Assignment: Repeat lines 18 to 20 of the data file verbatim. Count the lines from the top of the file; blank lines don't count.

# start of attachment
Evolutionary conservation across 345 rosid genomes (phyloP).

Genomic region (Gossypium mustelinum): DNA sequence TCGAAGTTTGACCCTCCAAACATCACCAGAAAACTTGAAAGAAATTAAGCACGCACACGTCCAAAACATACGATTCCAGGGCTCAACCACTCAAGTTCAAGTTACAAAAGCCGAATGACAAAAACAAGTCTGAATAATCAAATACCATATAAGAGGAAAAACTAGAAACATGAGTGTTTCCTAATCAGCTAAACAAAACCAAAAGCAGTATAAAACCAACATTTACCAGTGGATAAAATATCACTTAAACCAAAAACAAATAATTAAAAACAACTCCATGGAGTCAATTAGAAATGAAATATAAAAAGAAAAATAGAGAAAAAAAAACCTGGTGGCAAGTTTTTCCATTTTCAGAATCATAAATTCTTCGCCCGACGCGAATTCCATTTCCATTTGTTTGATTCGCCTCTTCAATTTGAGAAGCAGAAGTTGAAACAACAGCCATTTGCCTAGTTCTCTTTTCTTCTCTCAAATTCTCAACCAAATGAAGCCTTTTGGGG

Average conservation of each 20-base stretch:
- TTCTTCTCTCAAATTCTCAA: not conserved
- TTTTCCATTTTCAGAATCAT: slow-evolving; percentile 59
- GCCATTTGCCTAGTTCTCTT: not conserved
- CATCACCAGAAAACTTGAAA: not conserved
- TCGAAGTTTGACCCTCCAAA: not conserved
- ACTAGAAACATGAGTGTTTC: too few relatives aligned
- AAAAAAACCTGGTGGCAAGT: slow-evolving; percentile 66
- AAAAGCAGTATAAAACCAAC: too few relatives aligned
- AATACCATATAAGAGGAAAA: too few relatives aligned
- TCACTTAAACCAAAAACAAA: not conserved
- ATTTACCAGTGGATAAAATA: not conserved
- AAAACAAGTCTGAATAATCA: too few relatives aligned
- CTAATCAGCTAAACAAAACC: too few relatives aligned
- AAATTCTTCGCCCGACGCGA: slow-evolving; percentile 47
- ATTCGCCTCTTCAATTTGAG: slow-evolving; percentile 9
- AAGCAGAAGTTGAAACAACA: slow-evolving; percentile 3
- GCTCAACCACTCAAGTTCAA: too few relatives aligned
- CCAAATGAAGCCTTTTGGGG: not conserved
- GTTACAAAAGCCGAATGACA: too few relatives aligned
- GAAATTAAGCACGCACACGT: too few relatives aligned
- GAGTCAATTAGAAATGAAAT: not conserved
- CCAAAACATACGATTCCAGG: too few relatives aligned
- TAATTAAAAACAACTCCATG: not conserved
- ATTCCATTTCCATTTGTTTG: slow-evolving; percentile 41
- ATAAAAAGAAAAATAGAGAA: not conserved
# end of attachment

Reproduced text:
- ATTCGCCTCTTCAATTTGAG: slow-evolving; percentile 9
- AAGCAGAAGTTGAAACAACA: slow-evolving; percentile 3
- GCTCAACCACTCAAGTTCAA: too few relatives aligned